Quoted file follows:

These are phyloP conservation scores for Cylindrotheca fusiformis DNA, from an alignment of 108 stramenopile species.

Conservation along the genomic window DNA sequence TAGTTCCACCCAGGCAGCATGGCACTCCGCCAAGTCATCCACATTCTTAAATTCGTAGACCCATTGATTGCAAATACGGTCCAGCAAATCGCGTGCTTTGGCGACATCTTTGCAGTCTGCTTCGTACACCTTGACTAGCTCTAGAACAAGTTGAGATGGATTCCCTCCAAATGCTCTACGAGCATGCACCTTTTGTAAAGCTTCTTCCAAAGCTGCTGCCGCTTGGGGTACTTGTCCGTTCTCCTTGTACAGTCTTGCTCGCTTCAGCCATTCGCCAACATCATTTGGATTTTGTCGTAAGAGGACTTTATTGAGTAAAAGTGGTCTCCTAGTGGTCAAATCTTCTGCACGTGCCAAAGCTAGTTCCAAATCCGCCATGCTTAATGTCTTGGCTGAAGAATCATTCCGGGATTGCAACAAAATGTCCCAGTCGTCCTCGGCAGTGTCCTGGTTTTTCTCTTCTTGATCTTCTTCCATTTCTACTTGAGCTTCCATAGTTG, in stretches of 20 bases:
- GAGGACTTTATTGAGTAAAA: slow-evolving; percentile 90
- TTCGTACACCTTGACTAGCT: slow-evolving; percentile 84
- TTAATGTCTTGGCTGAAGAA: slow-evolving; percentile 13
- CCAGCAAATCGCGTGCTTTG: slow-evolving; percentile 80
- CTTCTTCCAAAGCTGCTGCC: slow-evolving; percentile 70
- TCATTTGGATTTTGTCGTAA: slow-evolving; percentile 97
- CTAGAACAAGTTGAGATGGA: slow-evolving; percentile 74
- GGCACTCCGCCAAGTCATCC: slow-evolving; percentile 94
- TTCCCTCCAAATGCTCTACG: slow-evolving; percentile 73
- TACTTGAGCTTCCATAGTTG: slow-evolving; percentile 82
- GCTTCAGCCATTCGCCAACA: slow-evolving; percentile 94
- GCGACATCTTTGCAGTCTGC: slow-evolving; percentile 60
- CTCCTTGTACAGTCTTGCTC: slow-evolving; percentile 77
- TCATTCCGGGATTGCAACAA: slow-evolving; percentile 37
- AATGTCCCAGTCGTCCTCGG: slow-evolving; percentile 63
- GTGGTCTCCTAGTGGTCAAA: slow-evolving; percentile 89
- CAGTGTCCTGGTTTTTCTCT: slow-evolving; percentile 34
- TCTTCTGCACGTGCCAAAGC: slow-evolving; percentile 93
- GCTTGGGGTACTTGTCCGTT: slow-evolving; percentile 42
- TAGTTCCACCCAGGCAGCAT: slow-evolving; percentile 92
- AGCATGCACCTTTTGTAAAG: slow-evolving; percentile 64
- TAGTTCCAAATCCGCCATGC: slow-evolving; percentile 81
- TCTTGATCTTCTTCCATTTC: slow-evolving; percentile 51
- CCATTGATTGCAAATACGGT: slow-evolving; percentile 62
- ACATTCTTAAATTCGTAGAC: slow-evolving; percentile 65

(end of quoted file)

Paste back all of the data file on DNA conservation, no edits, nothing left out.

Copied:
These are phyloP conservation scores for Cylindrotheca fusiformis DNA, from an alignment of 108 stramenopile species.

Conservation along the genomic window DNA sequence TAGTTCCACCCAGGCAGCATGGCACTCCGCCAAGTCATCCACATTCTTAAATTCGTAGACCCATTGATTGCAAATACGGTCCAGCAAATCGCGTGCTTTGGCGACATCTTTGCAGTCTGCTTCGTACACCTTGACTAGCTCTAGAACAAGTTGAGATGGATTCCCTCCAAATGCTCTACGAGCATGCACCTTTTGTAAAGCTTCTTCCAAAGCTGCTGCCGCTTGGGGTACTTGTCCGTTCTCCTTGTACAGTCTTGCTCGCTTCAGCCATTCGCCAACATCATTTGGATTTTGTCGTAAGAGGACTTTATTGAGTAAAAGTGGTCTCCTAGTGGTCAAATCTTCTGCACGTGCCAAAGCTAGTTCCAAATCCGCCATGCTTAATGTCTTGGCTGAAGAATCATTCCGGGATTGCAACAAAATGTCCCAGTCGTCCTCGGCAGTGTCCTGGTTTTTCTCTTCTTGATCTTCTTCCATTTCTACTTGAGCTTCCATAGTTG, in stretches of 20 bases:
- GAGGACTTTATTGAGTAAAA: slow-evolving; percentile 90
- TTCGTACACCTTGACTAGCT: slow-evolving; percentile 84
- TTAATGTCTTGGCTGAAGAA: slow-evolving; percentile 13
- CCAGCAAATCGCGTGCTTTG: slow-evolving; percentile 80
- CTTCTTCCAAAGCTGCTGCC: slow-evolving; percentile 70
- TCATTTGGATTTTGTCGTAA: slow-evolving; percentile 97
- CTAGAACAAGTTGAGATGGA: slow-evolving; percentile 74
- GGCACTCCGCCAAGTCATCC: slow-evolving; percentile 94
- TTCCCTCCAAATGCTCTACG: slow-evolving; percentile 73
- TACTTGAGCTTCCATAGTTG: slow-evolving; percentile 82
- GCTTCAGCCATTCGCCAACA: slow-evolving; percentile 94
- GCGACATCTTTGCAGTCTGC: slow-evolving; percentile 60
- CTCCTTGTACAGTCTTGCTC: slow-evolving; percentile 77
- TCATTCCGGGATTGCAACAA: slow-evolving; percentile 37
- AATGTCCCAGTCGTCCTCGG: slow-evolving; percentile 63
- GTGGTCTCCTAGTGGTCAAA: slow-evolving; percentile 89
- CAGTGTCCTGGTTTTTCTCT: slow-evolving; percentile 34
- TCTTCTGCACGTGCCAAAGC: slow-evolving; percentile 93
- GCTTGGGGTACTTGTCCGTT: slow-evolving; percentile 42
- TAGTTCCACCCAGGCAGCAT: slow-evolving; percentile 92
- AGCATGCACCTTTTGTAAAG: slow-evolving; percentile 64
- TAGTTCCAAATCCGCCATGC: slow-evolving; percentile 81
- TCTTGATCTTCTTCCATTTC: slow-evolving; percentile 51
- CCATTGATTGCAAATACGGT: slow-evolving; percentile 62
- ACATTCTTAAATTCGTAGAC: slow-evolving; percentile 65